Dark Reading is part of the Informa Tech Division of Informa PLC

This site is operated by a business or businesses owned by Informa PLC and all copyright resides with them.Informa PLC's registered office is 5 Howick Place, London SW1P 1WG. Registered in England and Wales. Number 8860726.

Comments
Avalanche Botnet Comes Tumbling Down In Largest-Ever Sinkholing Operation
Newest First  |  Oldest First  |  Threaded View
Crypt0L0cker
50%
50%
Crypt0L0cker,
User Rank: Strategist
12/5/2016 | 5:06:12 AM
Re: Crypt0L0cker
And as I can see from his driver license (probably fake, but anyway) his origin is Russia.
Nanireko
50%
50%
Nanireko,
User Rank: Apprentice
12/5/2016 | 3:38:21 AM
Avalanche
I do see fewer spam messages with malicious attachments this December. It looks like this operation was really successful. Does anybody else see the decrease in spam emails these days?
kbannan100
50%
50%
kbannan100,
User Rank: Moderator
12/4/2016 | 8:53:51 PM
Re: How Serious a Blow?
Totally agree! If they are truly out of the picture a new gang of criminals is going to pop up -- and soon. If they haven't already! And there are still some pretty nasty malware instances out there. (For instance, the one that took down Dyn using the IoT devices. Read more about that here: bit.ly/2ewIBtW)



People are going to need to be more careful and concentrate on shoring up network security and endpoints -- everything from printers to thermostats to mobile devices.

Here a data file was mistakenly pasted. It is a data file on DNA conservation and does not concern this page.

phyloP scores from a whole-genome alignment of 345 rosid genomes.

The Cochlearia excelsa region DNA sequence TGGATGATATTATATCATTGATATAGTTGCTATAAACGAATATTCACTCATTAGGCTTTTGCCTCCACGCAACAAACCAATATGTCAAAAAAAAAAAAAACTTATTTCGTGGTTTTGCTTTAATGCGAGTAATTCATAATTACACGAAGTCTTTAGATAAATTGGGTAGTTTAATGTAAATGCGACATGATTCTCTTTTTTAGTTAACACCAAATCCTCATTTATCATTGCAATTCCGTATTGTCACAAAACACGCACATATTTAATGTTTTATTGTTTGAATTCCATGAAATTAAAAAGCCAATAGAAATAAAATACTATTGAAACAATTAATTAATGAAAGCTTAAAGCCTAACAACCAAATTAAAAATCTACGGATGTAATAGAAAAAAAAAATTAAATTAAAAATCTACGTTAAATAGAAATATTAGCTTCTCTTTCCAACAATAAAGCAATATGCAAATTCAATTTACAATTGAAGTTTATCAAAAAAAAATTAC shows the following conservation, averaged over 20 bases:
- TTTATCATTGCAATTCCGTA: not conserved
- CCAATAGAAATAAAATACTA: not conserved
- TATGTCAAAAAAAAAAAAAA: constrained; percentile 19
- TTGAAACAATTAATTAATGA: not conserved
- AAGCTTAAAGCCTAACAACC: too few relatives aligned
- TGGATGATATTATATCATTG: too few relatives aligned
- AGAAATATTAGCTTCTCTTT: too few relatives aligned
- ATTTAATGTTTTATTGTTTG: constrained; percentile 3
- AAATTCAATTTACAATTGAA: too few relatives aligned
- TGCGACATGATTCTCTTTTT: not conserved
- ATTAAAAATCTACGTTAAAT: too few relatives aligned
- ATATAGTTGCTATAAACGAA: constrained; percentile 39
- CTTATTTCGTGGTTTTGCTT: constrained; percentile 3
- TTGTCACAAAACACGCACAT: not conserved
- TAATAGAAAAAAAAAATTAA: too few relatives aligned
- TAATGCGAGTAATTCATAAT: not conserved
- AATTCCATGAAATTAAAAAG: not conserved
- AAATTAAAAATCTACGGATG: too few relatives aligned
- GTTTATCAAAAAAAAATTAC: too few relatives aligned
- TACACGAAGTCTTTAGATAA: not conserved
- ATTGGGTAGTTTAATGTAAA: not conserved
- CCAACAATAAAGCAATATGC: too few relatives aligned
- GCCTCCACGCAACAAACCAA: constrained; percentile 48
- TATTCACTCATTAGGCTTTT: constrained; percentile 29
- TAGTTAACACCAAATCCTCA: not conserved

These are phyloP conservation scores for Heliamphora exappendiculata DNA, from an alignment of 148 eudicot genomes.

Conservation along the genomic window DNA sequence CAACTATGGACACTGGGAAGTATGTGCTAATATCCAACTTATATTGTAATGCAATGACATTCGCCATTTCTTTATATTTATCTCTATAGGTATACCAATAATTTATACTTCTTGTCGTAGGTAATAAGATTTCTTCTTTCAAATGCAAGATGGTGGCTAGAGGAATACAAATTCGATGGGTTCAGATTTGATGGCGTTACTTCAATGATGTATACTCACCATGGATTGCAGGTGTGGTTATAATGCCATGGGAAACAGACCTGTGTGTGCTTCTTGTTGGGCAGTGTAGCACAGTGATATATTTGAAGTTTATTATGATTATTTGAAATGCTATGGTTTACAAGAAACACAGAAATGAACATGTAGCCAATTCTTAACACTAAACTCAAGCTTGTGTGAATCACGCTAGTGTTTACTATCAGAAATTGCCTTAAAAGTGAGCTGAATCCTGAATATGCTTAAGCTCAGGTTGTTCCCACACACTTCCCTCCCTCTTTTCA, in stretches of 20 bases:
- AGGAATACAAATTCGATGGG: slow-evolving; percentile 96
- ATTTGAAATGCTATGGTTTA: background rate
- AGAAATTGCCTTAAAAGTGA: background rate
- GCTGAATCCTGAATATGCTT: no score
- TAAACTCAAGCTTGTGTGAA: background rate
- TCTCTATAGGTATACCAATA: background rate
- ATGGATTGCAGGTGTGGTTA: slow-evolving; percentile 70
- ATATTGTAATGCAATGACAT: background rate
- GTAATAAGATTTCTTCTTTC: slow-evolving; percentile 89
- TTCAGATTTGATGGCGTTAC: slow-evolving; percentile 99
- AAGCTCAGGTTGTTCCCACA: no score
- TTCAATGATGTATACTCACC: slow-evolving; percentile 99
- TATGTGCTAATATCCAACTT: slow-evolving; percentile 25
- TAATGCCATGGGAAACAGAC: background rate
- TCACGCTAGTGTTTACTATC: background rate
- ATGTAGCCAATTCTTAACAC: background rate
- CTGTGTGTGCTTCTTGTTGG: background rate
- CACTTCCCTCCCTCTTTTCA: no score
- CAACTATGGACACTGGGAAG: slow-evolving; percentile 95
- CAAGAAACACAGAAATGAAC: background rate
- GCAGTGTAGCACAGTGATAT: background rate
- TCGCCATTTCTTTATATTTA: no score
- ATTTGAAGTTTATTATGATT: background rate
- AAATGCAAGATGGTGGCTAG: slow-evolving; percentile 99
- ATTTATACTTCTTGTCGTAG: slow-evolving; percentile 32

--Karen Bannan for IDG and HP
ClaireEllison
50%
50%
ClaireEllison,
User Rank: Apprentice
12/4/2016 | 3:52:44 PM
Re: Industry
Excellent article plus its information and I positively bookmark to this site because here I always get an amazing knowledge as I expect.
francois999
50%
50%
francois999,
User Rank: Apprentice
12/4/2016 | 1:47:07 PM
Thank you for the info
I really thank you for the valuable info on this great subject and look forward to more great posts. Thanks a lot for enjoying this beauty article with me. I am appreciating it very much! Looking forward to another great article. Good.

FRANCOIS
Dan Euritt
50%
50%
Dan Euritt,
User Rank: Apprentice
12/4/2016 | 11:13:14 AM
It surely must have helped, but...
Only five people stealing millions of dollars? I wonder how many criminals got away.

Thanks for the article.
Crypt0L0cker
100%
0%
Crypt0L0cker,
User Rank: Strategist
12/2/2016 | 2:01:33 PM
Re: How Serious a Blow?
I guess it's pretty serious  - they got organiser, Hennadiy Kapkanov. He was armed with Kalashnikov, dangerous and had different shoes :)
RetiredUser
50%
50%
RetiredUser,
User Rank: Ninja
12/2/2016 | 3:55:28 AM
How Serious a Blow?